Under Armour still has a North America problem.
The athletic apparel retailer's mixed earnings results on Tuesday called attention to the fact that the brand continues to struggle to win over shoppers on its home turf. North American sales are expected to be down slightly in 2019, rather than flat as its prior forecast projected.
During the fiscal second quarter, sales in North America dropped 3.2%, reflecting weakness in Under Armour's direct-to-consumer business, management said during a conference call. Traffic during the quarter was "slower" at its stores in North America — about 90% of which are at outlet centers, selling discounted goods, the company said. Conversion rates were up, meaning once people came inside a store, they were more likely to make a purchase.
Chief Operating Officer Patrik Frisk described Under Armour's business in North America as "a bit of a mixed bag with challenges to work through and pockets of strength to build on."
"I think we're kind of bullish on the North American consumer in terms of that being a stable picture for the back half of the year," he added.
But what the company faces, as it hopes to take share from rivals Nike, Adidas, Lululemon and others back in the U.S., is a cycle where fashionable athletic apparel is in style — bright-colored and patterned sweatsuits, tops and sports bras are flying off shelves. And that trend doesn't appear to be slowing down anytime soon. Under Armour's plans to double down on its e-commerce business and get in front of consumers with more targeted marketing might not provide an easy fix.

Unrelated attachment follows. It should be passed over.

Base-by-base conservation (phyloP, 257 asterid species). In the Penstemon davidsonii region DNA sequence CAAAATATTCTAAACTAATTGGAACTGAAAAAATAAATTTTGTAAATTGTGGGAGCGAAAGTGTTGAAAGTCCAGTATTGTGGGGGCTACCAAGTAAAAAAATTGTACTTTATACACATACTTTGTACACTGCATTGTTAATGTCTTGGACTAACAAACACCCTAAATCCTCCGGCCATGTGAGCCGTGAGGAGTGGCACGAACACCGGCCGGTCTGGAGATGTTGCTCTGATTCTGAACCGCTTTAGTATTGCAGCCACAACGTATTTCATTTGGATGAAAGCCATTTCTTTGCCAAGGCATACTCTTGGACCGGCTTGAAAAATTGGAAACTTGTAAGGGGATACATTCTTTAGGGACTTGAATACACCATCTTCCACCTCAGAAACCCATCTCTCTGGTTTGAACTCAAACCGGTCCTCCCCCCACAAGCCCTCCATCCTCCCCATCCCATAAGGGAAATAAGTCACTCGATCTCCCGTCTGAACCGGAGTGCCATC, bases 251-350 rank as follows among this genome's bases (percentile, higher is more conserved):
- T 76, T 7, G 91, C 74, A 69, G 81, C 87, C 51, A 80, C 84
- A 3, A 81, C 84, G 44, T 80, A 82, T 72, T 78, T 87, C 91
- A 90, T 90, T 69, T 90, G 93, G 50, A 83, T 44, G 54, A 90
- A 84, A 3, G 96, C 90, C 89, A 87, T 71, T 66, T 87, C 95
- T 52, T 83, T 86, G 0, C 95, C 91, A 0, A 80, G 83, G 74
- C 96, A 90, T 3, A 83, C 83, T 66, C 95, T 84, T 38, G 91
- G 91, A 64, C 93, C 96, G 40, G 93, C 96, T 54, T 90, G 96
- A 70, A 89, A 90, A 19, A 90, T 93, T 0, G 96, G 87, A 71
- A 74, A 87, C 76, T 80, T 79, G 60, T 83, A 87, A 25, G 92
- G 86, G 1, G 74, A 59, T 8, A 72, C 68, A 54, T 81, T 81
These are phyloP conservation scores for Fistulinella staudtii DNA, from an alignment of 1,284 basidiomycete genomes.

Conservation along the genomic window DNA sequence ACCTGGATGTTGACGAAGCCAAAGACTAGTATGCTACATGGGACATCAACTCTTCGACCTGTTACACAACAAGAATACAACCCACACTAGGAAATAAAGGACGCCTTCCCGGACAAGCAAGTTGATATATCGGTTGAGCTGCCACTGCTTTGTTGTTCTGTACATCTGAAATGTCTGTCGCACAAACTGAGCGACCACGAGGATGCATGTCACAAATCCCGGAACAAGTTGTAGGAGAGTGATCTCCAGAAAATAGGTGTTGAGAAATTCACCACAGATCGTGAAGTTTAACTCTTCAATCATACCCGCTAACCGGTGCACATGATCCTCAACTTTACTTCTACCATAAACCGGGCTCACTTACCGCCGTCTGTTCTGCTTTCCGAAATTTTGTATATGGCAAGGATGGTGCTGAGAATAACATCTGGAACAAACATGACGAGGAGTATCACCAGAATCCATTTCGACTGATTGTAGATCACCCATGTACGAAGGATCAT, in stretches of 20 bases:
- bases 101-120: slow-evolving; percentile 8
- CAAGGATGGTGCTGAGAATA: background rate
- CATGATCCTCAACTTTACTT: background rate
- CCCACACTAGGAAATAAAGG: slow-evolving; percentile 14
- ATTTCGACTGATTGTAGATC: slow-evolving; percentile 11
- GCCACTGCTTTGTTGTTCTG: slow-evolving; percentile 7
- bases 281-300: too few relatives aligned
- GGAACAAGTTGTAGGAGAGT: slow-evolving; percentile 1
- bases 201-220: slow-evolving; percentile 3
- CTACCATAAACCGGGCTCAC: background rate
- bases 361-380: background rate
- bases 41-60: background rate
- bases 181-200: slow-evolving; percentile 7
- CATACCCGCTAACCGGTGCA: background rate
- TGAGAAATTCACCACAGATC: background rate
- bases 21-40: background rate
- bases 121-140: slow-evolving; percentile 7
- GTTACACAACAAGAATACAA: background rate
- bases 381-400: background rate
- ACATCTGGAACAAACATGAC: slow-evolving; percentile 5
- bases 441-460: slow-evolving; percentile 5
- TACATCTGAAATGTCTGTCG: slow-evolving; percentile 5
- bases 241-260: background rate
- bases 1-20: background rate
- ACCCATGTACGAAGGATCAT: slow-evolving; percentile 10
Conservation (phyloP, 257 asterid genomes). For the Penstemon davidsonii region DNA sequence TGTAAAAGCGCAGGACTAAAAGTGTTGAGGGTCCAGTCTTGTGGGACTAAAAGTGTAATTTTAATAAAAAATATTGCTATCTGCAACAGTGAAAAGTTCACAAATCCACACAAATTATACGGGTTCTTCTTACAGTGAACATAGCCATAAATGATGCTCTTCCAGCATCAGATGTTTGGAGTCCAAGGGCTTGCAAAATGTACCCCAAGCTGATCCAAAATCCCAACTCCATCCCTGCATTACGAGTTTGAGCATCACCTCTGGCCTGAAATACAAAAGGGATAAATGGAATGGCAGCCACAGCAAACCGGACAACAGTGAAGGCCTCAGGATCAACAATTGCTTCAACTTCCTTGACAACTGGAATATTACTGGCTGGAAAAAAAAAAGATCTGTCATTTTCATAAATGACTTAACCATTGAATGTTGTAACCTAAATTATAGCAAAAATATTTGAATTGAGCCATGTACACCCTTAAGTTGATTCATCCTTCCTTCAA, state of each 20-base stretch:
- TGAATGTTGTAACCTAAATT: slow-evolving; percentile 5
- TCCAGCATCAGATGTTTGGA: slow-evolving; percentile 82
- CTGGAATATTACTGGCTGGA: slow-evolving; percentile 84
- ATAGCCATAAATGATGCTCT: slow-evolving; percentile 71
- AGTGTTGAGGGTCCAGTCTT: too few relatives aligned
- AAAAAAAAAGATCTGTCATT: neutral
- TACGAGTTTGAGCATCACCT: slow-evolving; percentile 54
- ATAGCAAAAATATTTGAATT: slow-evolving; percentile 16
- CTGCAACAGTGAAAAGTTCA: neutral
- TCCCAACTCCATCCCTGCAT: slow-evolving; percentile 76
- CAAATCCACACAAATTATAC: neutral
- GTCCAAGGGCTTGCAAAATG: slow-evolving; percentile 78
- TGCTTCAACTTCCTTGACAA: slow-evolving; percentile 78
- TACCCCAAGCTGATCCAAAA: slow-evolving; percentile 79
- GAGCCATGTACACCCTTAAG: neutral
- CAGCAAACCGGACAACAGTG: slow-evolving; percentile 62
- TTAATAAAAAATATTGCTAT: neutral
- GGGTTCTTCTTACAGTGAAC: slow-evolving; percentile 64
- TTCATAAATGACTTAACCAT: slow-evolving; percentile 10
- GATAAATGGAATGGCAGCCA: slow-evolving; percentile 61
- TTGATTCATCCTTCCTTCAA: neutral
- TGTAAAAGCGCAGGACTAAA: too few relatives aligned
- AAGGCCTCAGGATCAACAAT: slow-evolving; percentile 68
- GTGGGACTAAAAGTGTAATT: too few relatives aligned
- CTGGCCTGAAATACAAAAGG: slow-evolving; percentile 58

Nike is doing collaborations with designer icon Virgil Abloh. Adidas has singer Beyonce designing shoes and clothes. Puma has movie star Selena Gomez wearing its brand and posting about it on her Instagram account. Lululemon is teaming up with fitness studios like Barry's Bootcamp, making its leggings a staple in many women's closets today.
But Under Armour's sweat-wicking performance gear, while effective for athletes, isn't something shoppers are picking up to wear running errands or hitting a SoulCycle class. And while the company says it plans to stay true to its performance roots, that strategy could end up hurting it in the long run.
Under Armour's share of the activewear market in the U.S. shrunk to 5.6% from 6.4% through June of this year compared with the same time frame a year ago, according to The NPD Group's tracking service. In sport footwear, Under Armour's share of the market has dropped to 2.7% from 3.2%, NPD Group analyst Matt Powell said.
The company is going to have a hard time winning any market share in the U.S. at a time when shoppers are still in a strong "athleisure" cycle, Powell said. "Brands that are focused on gym-wear over street-wear will find growth challenging."
Under Armour says that as it pulls more merchandise out of off-price channels and sells more at full price, its business in North America should stabilize further. The company told analysts it plans to open more stand-alone Under Armour stores in the U.S. — a strategy that it hopes will help boost its direct-to-consumer segment.
CEO Kevin Plank said Tuesday that more product innovation is underway and that Under Armour is going to be a "louder" brand moving forward.
Still, if the company doesn't make enough new products with wider appeal, it might never reach as big of an audience as Nike and Adidas.
"The lowered 2019 [North America] forecast ... reflects the brand's challenges in attracting customers amid strong competition from Nike and Adidas, as well as smaller brands like Fila and Puma that have been gaining share," Telsey Advisory Group analyst Cristina Fernandez said. "Our recent review of Google Trends showed good reception to new [Under Armour] products like HOVR and Project Rock, but continued softness for the Under Armour brand as a whole."
Under Armour shares were down more than 13% Tuesday morning, having climbed more than 30% year to date.